• Crazy4dogs

    I bought a couple of cans when they first came out. The contents really looked and smelled like human food, similar to Weruva or Tiki.

  • Cannoli

    darn it. just bought a case and found out it is made by Evangers

  • Jesse Mcdowell

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  • Racheal Dungan

    know you posted this 3 years ago but I must ask what DO YOU FEED yours then? Looking to switch mine and they are picky…hope to see a response, thanks in advance!! 🙂

  • LabsRawesome

    Flag it.

  • Betsy Greer

    Wow, that is some massive spamming.

  • dani

    Secrets To Dog Training: Stop Your Dog’s Behavior Problems! ————————————

  • nicola

    Need a food for my dog that is sugar an grain free as he has suffered with skin yeast infect 4 6months the smell is unbearable an i need help.

  • Parkite2

    If you’re 97 you probably ate food in your younger years that wasn’t as adulterated as so much of the food is now. My grandfather had a farm and while he used DDT liberally he didn’t feed his cows, pigs & chickens, etc. Hormones and antibiotics. So for the most part, we had pretty clean diet as did most people 50 years ago.

  • theBCnut

    Thieves Oil
    4 drops clove oil
    3 drops lemon oil
    2 drops cinnamon oil
    1 drop rosemary oil
    1 drop eucalyptus oil

  • theBCnut

    Nematodes, tomatoes attract them.

  • theBCnut

    I’m not sure where all this came from when all I said was that I like to grow my own. Which deadly side effect is it that I’m supposed to be getting from raising my own chickens, goats, and calf that go to a USDA facility for clean slaughter and processing? BTW, they aren’t organic, but they are as close to as I can manage. In case you haven’t noticed, all of those nasties can be in non organic produce too. Your body needs to be healthy enough to deal with them. John, life is dangerous. Every move you make is one step closer to death. Just live as best you can.

  • Shawna

    Edit — ohhhh, I just thought of a good one… There is a story that three thieves were caught during the bubonic plague stealing from victims of the plague. Yet these three thieves did not succumb to the disease. When caught they were offered leniency if they divulged how they were able to be around the plague without getting ill. They used a concoction of essential oils now referred to as “Thieves Blend”. I don’t know what exactly was in the blend but online recipes state the essential oils of lemon, rosemary, eucalyptus, clove and cinnamon.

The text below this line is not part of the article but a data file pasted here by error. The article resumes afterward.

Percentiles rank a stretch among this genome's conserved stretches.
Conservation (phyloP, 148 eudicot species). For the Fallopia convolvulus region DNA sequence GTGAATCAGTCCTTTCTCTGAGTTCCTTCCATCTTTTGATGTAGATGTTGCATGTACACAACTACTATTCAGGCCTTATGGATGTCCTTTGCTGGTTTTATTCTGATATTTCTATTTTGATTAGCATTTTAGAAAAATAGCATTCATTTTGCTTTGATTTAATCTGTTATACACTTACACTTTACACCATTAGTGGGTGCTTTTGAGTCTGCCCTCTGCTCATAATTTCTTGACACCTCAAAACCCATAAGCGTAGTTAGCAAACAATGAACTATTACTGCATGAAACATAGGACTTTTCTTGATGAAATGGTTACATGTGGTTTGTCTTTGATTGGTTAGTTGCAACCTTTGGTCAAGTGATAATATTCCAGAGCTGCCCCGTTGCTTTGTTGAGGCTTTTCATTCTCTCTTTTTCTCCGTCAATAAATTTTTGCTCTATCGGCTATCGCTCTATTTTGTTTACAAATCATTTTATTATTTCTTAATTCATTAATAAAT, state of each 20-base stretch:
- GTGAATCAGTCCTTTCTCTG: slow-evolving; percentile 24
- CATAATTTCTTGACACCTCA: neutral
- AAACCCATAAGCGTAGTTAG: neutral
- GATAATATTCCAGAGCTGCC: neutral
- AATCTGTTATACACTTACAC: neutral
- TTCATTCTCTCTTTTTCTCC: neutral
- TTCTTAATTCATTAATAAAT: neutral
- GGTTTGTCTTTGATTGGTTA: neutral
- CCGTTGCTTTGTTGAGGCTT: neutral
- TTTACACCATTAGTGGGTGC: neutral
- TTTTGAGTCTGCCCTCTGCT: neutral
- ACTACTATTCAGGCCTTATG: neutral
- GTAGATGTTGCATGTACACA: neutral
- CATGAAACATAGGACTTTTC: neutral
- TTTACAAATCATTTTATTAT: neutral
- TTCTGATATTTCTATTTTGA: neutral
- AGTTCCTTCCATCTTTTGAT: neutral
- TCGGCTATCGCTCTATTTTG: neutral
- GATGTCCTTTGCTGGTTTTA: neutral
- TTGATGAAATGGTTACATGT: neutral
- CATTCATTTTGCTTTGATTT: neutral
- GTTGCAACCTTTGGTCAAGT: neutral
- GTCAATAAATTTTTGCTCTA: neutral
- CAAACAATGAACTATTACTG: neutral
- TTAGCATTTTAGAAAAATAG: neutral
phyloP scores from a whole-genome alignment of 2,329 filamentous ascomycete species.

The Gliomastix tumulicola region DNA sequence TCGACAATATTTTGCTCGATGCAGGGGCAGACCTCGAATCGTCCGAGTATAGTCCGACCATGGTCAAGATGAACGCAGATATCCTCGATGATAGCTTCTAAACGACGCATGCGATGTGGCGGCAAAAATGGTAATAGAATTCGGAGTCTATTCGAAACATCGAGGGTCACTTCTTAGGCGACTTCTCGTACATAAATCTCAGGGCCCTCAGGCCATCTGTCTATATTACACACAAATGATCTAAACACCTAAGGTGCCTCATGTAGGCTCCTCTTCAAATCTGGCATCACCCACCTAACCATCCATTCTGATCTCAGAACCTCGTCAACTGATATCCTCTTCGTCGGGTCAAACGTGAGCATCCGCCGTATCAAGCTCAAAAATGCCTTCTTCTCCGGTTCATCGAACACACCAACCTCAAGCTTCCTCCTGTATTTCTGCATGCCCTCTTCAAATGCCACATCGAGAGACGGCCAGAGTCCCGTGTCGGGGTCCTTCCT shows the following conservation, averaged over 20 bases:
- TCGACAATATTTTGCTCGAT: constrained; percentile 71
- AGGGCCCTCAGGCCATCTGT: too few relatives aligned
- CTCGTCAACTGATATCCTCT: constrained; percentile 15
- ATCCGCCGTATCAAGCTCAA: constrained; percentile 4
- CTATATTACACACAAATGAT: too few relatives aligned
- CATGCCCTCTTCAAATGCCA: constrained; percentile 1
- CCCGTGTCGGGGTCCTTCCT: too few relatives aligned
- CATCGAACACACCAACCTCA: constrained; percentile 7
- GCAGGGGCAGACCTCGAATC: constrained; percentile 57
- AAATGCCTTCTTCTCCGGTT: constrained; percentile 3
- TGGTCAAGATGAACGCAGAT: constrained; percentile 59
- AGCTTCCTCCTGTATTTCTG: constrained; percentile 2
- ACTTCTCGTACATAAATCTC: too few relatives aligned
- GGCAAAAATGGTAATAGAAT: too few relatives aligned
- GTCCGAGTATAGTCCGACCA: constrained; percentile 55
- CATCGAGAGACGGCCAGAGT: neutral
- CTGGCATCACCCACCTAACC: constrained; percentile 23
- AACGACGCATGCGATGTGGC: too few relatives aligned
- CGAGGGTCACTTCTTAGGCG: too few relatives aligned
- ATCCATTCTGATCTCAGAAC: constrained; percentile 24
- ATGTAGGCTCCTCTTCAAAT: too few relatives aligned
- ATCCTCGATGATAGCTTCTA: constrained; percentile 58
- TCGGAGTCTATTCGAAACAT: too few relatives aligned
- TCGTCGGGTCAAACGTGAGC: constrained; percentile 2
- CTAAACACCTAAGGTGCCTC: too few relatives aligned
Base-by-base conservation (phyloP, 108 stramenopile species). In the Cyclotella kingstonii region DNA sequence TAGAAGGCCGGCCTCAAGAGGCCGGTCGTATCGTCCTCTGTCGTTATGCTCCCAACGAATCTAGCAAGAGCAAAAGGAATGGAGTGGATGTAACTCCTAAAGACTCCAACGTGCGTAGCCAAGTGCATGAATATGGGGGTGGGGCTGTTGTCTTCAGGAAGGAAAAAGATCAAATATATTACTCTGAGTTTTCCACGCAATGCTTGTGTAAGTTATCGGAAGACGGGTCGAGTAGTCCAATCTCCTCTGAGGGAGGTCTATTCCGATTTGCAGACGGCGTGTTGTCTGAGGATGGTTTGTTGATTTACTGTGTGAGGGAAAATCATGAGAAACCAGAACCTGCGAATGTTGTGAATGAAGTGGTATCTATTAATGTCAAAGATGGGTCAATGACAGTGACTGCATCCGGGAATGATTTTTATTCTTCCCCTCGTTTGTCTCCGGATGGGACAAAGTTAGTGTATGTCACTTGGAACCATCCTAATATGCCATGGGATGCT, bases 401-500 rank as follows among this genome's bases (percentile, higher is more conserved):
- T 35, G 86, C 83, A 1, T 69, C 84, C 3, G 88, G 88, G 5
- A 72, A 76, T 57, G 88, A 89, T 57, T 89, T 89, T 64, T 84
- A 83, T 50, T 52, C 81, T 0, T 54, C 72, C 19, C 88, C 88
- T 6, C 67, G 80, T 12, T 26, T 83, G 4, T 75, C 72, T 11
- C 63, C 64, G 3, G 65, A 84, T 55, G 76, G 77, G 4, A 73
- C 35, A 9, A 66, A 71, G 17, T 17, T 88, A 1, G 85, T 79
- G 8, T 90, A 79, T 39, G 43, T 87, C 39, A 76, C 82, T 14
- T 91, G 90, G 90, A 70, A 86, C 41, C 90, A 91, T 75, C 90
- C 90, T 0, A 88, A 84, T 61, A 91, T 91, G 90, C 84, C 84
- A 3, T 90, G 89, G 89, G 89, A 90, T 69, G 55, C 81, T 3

This is just a story but it is widely believed and it is known that lemon is quite antibacterial, cinnamon kills mold etc.

  • Shawna

    Most of us love a conversation that gets us thinking!! Don’t be sorry!!!!!! That’s really odd about the tomato plants???

  • Shawna

    Hi John,

    A chemical in garlic, called allicin, that is activated when the garlic is damaged in any way has been demonstrated to be a very powerful antimicrobial — including against salmonella, e-coli and MRSA.



    Oil of Oregano (with active carvacrol) is also quite antimicrobial, maybe even moreso than garlic.

    And the medium chained triglycerides in coconut oil (esp lauric acid) have also demonstrated antibacterial and antiviral properties. “The highest MCFAs-rich coconut oil revealed as much as 90% and 80% antibacterial activities against Staphylococcus aureus and Escherichia coli, respectively.”

    And, of course, nutrition is a very important aspect of the immune system. Good bacteria, per Penn State, even “prime” neutrophil white blood cells in case of an invasion. The right kinds of calcium, in the blood, signal white blood cells to engulf and consume (phagocytosis) invaders. And there are so many more examples. Personally, I’ll take real, locally grown, food over chemicals any day.. That said, not all “organic” food is “real” food….

  • losul

    Congratulations John, near to be a Centenarian!

    If you were born in 1917, likely you had been eating organic or very near organic over half of your life and didn’t even realize it!

  • john wrona

    sorry you guys, i didn’t mean to go crazy with this but I have kept myself pretty well informed since my father-in-laws tomato plants (couple hundred of them) mysteriously died a couple years in a row (about 1982). He, unbeknownst to him, was organically farming on a small scale) used natural fertilizer, pesticides, etc. and all of a sudden, after a number of years of gardening(rotated his plants, left part of his garden unplanted every year, etc….everything was dying. He was a very good home farmer and we never pursued the causes beyond my research (pre-internet days, so it was pretty hard 🙂 ).

  • john wrona

    please read my reply below to theBCnut….additional info on organics and antibiotics….

  • john wrona